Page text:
<figure> <img src="https://cdni.rt.com/files/2018.11/article/5bedd2f6fc7e930d3c8b4586.jpg"> <figcaption>© AFP / Olivier Douliery / <span class="copyright">Free</span></figcaption> </figure> <strong>A video of a man shouting “Heil Hitler!” on a Brooklyn street sparked online debate about whether such speech is protected by the First Amendment; a similar act caused a man to be removed from a Baltimore theater on Wednesday.</strong> In the video posted to Twitter, the man, who was reportedly arrested for his outburst, is seen repeatedly shouting<em> "Heil Hitler!"</em> at another man who is filming from his car – and who is reportedly Jewish.
Meanwhile, a man was escorted from a performance of the Jewish-themed “Fiddler on the Roof” play at Baltimore’s Hippodrome Theatre after shouting “Heil Hitler, Heil Trump!” from a balcony, causing people to run, fearing that a shooting might take place.
The videos immediately sparked a Twitter debate about whether such offensive speech could be classified as free speech under the First Amendment of the constitution, or whether it should be punishable “hate speech.”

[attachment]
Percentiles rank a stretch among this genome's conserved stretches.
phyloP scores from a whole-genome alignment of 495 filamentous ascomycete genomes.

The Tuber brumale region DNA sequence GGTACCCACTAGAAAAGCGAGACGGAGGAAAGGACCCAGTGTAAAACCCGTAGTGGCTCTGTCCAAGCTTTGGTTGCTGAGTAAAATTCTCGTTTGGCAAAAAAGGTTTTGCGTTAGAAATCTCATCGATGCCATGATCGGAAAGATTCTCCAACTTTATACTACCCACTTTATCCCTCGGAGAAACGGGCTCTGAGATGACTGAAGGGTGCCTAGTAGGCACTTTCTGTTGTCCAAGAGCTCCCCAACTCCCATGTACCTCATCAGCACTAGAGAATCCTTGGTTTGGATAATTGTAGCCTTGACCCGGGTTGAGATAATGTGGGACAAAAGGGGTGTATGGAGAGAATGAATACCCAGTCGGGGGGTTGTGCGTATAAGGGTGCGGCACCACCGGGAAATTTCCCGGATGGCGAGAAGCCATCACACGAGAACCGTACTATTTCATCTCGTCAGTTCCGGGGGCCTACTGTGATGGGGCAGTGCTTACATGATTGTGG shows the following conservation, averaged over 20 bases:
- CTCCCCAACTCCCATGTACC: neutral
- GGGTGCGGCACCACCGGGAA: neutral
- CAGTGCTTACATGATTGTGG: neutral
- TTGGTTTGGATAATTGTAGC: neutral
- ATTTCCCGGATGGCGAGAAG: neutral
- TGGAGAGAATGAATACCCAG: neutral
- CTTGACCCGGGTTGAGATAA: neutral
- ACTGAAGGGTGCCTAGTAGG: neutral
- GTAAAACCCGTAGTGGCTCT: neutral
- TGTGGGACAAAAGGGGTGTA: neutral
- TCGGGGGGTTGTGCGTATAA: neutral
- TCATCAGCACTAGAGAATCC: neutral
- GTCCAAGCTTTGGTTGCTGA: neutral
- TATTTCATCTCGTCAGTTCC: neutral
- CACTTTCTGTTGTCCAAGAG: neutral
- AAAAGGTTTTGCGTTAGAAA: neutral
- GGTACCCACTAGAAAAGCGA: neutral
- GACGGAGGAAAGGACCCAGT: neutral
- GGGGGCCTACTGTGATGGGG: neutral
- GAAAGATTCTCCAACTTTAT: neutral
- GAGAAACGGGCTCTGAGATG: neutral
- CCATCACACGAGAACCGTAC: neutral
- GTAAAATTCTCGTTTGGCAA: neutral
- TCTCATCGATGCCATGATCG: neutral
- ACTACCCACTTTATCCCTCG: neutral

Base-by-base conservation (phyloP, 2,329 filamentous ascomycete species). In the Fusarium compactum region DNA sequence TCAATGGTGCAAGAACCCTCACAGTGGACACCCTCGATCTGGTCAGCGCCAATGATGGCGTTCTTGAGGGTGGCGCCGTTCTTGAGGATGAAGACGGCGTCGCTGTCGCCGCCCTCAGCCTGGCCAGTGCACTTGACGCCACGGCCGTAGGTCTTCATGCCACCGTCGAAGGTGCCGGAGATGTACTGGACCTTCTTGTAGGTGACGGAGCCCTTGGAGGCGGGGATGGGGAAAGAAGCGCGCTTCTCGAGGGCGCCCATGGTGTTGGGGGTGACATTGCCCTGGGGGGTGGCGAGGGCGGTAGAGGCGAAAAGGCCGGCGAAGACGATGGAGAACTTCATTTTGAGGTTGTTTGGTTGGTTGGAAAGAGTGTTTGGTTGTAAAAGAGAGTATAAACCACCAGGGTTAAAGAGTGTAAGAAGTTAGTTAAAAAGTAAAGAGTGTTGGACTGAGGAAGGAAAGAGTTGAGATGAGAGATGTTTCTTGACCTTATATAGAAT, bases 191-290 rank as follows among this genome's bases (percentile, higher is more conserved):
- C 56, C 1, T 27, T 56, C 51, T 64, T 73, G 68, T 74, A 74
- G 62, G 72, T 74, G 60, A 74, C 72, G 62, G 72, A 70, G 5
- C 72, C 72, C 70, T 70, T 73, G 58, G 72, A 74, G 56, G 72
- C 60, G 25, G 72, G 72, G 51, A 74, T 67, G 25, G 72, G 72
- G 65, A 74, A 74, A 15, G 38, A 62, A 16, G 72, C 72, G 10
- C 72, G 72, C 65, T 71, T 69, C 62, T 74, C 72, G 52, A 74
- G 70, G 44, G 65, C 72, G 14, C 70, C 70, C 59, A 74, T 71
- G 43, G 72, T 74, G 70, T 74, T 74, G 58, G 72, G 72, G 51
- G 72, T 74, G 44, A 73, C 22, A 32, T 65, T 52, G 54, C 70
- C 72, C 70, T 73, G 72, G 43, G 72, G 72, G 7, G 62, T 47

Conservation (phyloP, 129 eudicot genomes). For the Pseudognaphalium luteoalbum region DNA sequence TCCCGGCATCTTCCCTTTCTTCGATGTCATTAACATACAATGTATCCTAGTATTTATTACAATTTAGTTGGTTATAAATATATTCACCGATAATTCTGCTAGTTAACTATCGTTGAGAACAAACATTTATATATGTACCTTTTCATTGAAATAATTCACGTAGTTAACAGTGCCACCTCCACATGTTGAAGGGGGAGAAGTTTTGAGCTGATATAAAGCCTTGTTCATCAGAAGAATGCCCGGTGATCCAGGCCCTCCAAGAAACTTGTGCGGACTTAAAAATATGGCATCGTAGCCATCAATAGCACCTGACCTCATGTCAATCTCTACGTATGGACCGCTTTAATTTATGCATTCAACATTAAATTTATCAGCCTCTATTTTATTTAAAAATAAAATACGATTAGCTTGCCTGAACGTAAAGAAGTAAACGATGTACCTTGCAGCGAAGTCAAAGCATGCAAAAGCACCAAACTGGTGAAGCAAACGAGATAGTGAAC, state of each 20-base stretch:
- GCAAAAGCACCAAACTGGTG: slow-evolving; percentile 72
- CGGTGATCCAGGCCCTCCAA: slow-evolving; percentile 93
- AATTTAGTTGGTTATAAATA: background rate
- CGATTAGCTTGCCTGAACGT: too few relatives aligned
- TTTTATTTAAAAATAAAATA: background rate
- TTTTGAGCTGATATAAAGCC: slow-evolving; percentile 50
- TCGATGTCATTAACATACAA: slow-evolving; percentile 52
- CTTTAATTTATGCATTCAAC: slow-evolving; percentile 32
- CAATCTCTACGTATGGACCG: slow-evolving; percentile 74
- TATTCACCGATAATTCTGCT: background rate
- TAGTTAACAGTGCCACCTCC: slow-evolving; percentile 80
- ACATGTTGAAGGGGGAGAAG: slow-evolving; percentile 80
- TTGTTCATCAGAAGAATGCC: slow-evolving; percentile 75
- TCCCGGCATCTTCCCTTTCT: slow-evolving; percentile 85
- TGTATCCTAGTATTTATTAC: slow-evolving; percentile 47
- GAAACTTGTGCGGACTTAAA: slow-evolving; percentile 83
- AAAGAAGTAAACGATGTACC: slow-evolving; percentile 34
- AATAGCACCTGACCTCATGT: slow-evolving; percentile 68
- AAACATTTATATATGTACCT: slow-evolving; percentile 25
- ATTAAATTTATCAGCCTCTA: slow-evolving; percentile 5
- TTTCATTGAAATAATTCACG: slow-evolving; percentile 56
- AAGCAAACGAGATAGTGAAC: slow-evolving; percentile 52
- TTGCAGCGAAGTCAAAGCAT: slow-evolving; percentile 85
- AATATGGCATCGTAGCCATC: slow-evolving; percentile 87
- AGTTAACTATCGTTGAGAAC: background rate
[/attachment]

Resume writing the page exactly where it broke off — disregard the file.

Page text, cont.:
Some were surprised that the Brooklyn man had reportedly been arrested for shouting the offensive words and making a Nazi salute, suggesting that, while it might be inappropriate, it was still the man’s right to say whatever he wanted.
Others weren’t so sure about whether “hate speech” was covered by the First Amendment, while some said the man in the Baltimore theatre could at least have been arrested for inciting fear and panic in a public place.
The incidents also sparked some debate about whether race was a factor in the Brooklyn man’s arrest, with some claiming that if the video had shown a white man calling a black man a “n***er” he would not have been arrested, while others pointed out that the white man who made the same comment in the theater was simply removed from the room but not arrested.
While the First Amendment is widely understood to encompass any and all speech in the US –even highly offensive speech– it’s a different story across much of Europe. In Germany for example, there are strict laws banning Nazi symbols and rhetoric.
But legal or not, such speech still regularly gets people into trouble in the US.
Earlier this year, Benjamin Frisch, a math teacher at a school in New York was fired after he inadvertently made the Nazi salute while demonstrating how to calculate angles with his arm, saying “Heil Hitler” in an attempt to laugh the incident off. Frisch later got his job back after it was ruled by an arbitrator that the incident didn’t warrant his firing.
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